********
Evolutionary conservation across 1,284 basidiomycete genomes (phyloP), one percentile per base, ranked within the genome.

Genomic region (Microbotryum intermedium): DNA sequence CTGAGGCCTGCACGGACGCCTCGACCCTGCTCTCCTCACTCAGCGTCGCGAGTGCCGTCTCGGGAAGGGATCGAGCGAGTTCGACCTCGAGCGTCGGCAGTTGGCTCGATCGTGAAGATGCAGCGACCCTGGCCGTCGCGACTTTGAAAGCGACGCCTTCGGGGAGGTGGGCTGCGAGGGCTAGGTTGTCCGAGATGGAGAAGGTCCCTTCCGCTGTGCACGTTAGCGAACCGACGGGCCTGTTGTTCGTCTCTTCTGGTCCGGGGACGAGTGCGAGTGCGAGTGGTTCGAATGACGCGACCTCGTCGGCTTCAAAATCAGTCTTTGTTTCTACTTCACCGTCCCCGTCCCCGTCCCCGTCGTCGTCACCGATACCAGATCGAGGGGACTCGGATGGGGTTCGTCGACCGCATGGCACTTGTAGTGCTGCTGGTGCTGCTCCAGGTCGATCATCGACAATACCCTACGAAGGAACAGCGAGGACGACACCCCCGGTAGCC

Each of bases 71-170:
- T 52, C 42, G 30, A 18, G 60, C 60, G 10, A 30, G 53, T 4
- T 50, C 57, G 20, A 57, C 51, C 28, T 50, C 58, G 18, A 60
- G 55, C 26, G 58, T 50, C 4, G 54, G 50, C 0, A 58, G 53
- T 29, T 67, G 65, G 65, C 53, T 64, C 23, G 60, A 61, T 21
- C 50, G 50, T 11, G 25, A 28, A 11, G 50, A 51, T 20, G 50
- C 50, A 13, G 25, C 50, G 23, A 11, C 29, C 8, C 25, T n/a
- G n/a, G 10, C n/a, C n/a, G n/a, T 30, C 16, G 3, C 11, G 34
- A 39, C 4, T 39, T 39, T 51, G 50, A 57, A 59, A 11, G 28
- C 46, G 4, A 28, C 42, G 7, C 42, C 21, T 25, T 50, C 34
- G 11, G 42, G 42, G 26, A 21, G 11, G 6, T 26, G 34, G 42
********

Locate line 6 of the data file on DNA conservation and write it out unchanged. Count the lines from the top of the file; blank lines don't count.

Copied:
- G 55, C 26, G 58, T 50, C 4, G 54, G 50, C 0, A 58, G 53